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Member of Roanoke street gang admits to murder of 17-year-old

Member of Roanoke street gang admits to murder of 17-year-old


Shortly after shooting a 17-year-old in the back during a gang-related dispute in Northwest Roanoke, Demonte Rashod Mack took up the new nickname of “Murda.”

He made it official Wednesday, pleading guilty to a murder authorities say was part of an organized criminal enterprise called the Rollin’ 30s Crips.

Mack, 32, was the third defendant to plead guilty to involvement with the street gang, which prosecutors say was responsible for drug dealing, robberies, assaults and the shooting deaths of two young men.

One of them, Nickalas Lee, had recently joined the Rollin’ 30s Crips, but fell out of favor when he began to associate with the rival Bloods gang, according to evidence presented Wednesday in Roanoke’s federal court.

U.S. District Judge Michael Urbanski accepted Mack’s admission that he shot Lee twice in the back as he tried to escape a confrontation outside a Tuckawana Circle apartment complex the night of June 14, 2017.

He will be sentenced later, and faces a mandatory term of life in prison under federal laws that portray the Rollin’ 30s Crips — which emerged in Roanoke about four years ago as a chapter of a national gang based in Los Angeles — as part of a racketeering operation.

The only hope of a lesser sentence would be for Mack to testify against the leader of the gang, Sean “Denk” Guerrant, who is scheduled to go on trial starting next Tuesday.

Depending on how that turns out, federal prosecutors could file a motion for substantial assistance, which would then allow Urbanski to go below the mandatory life sentence.

No promises have been made to Mack, Assistant U.S. Attorney Matthew Miller said during Wednesday’s hearing.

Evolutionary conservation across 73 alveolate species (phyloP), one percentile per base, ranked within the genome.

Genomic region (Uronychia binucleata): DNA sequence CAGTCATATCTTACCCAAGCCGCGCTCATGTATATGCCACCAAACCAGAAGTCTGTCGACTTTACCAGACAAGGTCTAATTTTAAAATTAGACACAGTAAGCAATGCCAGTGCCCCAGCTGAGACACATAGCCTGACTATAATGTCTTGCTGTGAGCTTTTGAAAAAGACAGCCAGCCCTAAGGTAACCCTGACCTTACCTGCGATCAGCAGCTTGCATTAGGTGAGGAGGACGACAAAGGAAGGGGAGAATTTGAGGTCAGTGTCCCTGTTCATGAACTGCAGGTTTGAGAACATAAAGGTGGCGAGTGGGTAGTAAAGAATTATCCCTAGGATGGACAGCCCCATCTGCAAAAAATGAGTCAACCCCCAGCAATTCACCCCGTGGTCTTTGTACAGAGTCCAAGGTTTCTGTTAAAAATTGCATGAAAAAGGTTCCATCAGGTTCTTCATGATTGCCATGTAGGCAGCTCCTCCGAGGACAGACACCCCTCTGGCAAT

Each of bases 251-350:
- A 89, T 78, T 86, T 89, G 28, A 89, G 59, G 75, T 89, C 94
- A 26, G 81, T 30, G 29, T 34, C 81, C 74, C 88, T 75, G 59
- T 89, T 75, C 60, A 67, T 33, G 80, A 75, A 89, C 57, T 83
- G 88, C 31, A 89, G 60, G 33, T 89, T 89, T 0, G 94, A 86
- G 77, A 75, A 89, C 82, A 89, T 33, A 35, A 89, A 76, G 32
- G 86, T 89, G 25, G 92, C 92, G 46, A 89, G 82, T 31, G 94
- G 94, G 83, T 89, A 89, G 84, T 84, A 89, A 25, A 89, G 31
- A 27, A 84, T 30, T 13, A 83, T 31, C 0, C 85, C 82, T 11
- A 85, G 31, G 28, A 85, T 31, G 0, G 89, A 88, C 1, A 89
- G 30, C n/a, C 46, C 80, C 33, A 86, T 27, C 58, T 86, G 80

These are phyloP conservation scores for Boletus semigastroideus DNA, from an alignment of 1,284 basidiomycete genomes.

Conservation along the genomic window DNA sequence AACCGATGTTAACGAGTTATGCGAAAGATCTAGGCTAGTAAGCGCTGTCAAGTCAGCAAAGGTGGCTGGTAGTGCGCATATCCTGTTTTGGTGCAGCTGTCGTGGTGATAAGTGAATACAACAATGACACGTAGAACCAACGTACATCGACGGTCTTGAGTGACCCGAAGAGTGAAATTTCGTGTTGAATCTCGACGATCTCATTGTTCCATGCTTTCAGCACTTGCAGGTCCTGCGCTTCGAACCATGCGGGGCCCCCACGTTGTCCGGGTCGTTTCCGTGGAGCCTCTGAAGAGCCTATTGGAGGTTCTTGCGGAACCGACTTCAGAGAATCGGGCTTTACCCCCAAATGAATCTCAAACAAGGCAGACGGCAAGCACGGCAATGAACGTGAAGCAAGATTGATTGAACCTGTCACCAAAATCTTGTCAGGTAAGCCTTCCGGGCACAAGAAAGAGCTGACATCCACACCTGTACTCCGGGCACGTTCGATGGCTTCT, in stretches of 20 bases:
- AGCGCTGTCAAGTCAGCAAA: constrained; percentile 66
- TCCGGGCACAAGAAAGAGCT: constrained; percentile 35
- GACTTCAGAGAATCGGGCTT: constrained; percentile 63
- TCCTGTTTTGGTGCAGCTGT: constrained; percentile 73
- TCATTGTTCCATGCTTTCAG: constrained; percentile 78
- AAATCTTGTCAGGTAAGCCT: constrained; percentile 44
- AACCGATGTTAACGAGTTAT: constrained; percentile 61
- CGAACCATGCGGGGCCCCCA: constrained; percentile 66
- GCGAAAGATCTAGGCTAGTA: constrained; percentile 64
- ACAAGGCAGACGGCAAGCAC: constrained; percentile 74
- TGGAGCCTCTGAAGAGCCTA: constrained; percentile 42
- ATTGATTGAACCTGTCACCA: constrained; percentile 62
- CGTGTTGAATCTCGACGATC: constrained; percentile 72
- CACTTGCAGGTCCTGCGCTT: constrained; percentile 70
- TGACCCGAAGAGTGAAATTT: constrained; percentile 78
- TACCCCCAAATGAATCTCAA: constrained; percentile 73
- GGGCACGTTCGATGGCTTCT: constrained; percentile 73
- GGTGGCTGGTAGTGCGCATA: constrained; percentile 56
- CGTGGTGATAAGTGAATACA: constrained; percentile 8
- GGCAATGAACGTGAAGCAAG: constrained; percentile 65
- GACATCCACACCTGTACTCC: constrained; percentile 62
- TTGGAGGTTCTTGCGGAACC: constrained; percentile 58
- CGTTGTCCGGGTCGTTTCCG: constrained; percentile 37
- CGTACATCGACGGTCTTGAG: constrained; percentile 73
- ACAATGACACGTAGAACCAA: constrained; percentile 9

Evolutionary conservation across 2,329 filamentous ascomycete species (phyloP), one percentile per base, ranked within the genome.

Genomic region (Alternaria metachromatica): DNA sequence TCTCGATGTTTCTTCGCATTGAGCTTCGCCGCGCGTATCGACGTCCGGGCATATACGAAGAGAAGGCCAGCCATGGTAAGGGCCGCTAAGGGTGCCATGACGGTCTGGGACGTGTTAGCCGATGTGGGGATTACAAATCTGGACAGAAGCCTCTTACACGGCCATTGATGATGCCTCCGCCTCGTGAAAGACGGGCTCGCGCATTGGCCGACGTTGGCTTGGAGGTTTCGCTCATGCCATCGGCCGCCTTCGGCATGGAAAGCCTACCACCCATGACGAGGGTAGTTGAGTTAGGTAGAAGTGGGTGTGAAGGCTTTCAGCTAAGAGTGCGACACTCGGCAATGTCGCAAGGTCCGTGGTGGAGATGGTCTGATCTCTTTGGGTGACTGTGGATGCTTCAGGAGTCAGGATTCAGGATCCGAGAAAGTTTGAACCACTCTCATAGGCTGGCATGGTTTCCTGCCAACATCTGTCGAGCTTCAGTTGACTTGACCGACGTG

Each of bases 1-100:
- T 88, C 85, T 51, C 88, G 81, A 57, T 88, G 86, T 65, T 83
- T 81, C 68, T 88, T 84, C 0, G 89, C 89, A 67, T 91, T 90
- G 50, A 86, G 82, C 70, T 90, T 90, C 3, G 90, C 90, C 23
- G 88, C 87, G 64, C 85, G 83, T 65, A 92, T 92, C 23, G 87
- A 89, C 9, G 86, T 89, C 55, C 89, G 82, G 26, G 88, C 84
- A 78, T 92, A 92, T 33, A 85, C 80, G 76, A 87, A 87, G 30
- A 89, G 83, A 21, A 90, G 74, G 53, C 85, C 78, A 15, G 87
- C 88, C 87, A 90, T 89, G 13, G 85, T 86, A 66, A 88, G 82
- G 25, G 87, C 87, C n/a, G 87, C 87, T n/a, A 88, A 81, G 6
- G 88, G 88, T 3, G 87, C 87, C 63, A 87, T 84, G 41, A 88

On two additional charges, Mack faces a maximum of another life sentence, which is not required by the law, and up to 10 years as a part of the plea agreement.

Defense attorney Tony Anderson said he and co-counsel Aaron Houchens agreed with Mack that a guilty plea was his best option.

Otherwise, Mack would have gone to trial next week along with Guerrant. Prosecutors would have contended that the leader of the Rollin’ 30s Crips first ordered Lee to kill another gang member for disloyalty.

At the same time, Guerrant instructed Mack to kill Lee if the 17-year-old did not go through with the plan, according to a summary of facts submitted in court Wednesday. When the first intended murder victim ran away, Mack took Lee’s gun, chased him to the back of the apartment complex and opened fire after he had fallen to the ground.

Lee was pronounced dead at the scene.

The next day, Mack changed his Facebook screen name to “Murda,” according to an indictment charging him and three others with gang-related crimes. The nickname also appears throughout other court documents.

The second murder attributed to the gang happened Feb. 9, 2018, when Markel Trevon Girty, a 23-year-old man not associated with the Rollin’ 30s Crips, was shot during a drug deal at the Lansdowne Park public housing complex in Roanoke.

Dressed in a green-and-white striped jail suit, Mack answered most procedural questions from Urbanski — such as whether the understood the plea agreement with a quick “Yes, sir.”

The judge later asked: “Did you murder N.L. [Lee] at the direction of a gang leader?”

“Yes, sir,” Mack said.

“And who was that?” Urbanski inquired.

“Guerrant,” was the reply.

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Laurence Hammack covers environmental issues, including the Mountain Valley Pipeline, and business and enterprise stories. He has been a reporter for The Roanoke Times for more than three decades.

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